When the term of the 12th Parliament ended two months ago, I wrote here that the brigands had gone home, but we will pick another lot to continue with their wicked ways.
That might have been harsh, to brand elected representatives -people who are supposed to pass legislation to make ours a better nation - thieves, bandits, robbers or thieves. But truth be said, that is what they are, and unlike other timid robbers who try to hide their weapons and intentions, the ones we elect to Parliament are bold and shameless; they are the look-you-in-the-eye-while-I-steal-from-you type.
Several months ago, I wrote here that "Kenyans elect mistakes, then expect the mistakes to provide solutions. When no solutions are offered and problems increase, they look for scapegoats.
"Come the next election cycle, they vote in the previous mistakes that have graduated to disasters and throw in younger mistakes which will be pupils of the disasters."
That next election cycle has come, and we did not disappoint because we did exactly what I wrote several months ago: voted in the previous mistakes that have graduated into disasters and thrown in younger mistakes which will be pupils of the disasters. These younger mistakes were in Parliament buildings the other day, for an orientation tour.
They need to know the nooks and crannies of the building from which they will pass laws that disempower and impoverish Kenyans; the place from which they will attend committee meetings and then write skewed reports that exonerate those who have granted them favours after wronging the public. They needed to know even where the toilets are, not because they will use them to answer calls of nature, but to answer calls of corruption, for there have been reports that was where members of the previous Parliament went to receive cash so as to pass a controversial Bill.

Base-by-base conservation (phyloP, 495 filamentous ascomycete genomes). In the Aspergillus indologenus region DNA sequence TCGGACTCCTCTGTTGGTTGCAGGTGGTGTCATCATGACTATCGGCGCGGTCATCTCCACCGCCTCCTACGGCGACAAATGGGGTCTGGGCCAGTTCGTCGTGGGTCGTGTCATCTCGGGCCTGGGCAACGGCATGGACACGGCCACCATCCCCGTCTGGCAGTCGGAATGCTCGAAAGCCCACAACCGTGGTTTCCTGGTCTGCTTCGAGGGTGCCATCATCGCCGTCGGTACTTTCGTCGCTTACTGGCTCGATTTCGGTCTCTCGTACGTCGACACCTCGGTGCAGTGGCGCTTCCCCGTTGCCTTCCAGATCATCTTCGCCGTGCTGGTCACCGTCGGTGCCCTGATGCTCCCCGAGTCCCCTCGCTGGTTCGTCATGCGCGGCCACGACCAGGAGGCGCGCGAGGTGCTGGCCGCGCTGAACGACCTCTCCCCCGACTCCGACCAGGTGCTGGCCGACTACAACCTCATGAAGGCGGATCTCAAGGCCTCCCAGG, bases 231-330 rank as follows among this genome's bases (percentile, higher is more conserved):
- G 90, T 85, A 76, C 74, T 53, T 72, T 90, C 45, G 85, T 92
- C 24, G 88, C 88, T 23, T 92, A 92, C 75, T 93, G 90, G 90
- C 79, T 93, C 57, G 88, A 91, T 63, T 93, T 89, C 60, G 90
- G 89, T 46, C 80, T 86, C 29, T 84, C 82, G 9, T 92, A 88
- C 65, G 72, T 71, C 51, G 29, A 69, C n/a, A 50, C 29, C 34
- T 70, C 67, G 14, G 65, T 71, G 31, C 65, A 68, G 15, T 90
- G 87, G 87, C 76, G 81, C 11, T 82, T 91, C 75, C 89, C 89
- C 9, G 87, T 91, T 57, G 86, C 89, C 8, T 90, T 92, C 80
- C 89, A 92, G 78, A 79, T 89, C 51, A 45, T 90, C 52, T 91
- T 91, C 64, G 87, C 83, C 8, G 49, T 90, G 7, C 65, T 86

The newbies were excited, as they should be after a grueling campaign period when they spent cash with abandon, now that there is no law to cap campaign spending. Going to Parliament was their dream, but considering statements some of them have made, it will be a nightmare for voters, as it has always been.
If the money they spent during the campaigns was from their friends, they have to find ways through which the friends will benefit from their being in Parliament. If it was from their businesses, they will have to plug the holes left in their books. All that will be done through cutting underhand deals, at the expense of Kenyans who voted for them with the hope that they will enter the Chambers with fresh mindsets and make things work, after saying they would not be like their predecessors.
It is pointless to say that there should be a law to cap campaign spending. Such a law will not see the light of day because the thieves in Parliament will not pass any legislation that regulates or curtails their thieving ways. Of course such a law would help the voters but since Kenyans are inherently corrupt, they prefer short term gains to long term solutions since they will miss the handouts they receive during campaign period.
If what some of the newbies said during the orientation tour is anything to go by, the new spate of robberies will start in two weeks time when Parliament starts its sittings. Just before the elections, the Supreme Court pulled the plug on MPs' cash cow, the National Government Constituency Development Fund. Before that, the Salaries and Remuneration Commission had also scrapped Sh1 billion intended for their sitting allowances.
These were just some of the ways through which they were getting illicit funds, and the veterans who joined the newbies in the orientation tour, know how sweet these monies are, and wasted no time in inciting the newbies who hit the campaign trail knowing that these monies would be available.
Some of the "younger mistakes" have vowed that the first order of business in Parliament will restoring the CDF kitty and the "disasters" are with them considering that they also declared that "we will not allow them to scrap our allowances." One of the "disasters" who shouted the loudest about the allowances is a convict, sentenced to jail and fined tens of millions of shillings because of committing economic crimes, and is just not rotting behind bars because the appeal is pending.
These people have not even been sworn in.
So far, they are not thinking about the voters, and the promises they made. They are not ready to change any systems that they complained about on the campaign trail, and said were responsible for the confining the youth, the electorate, to poverty.
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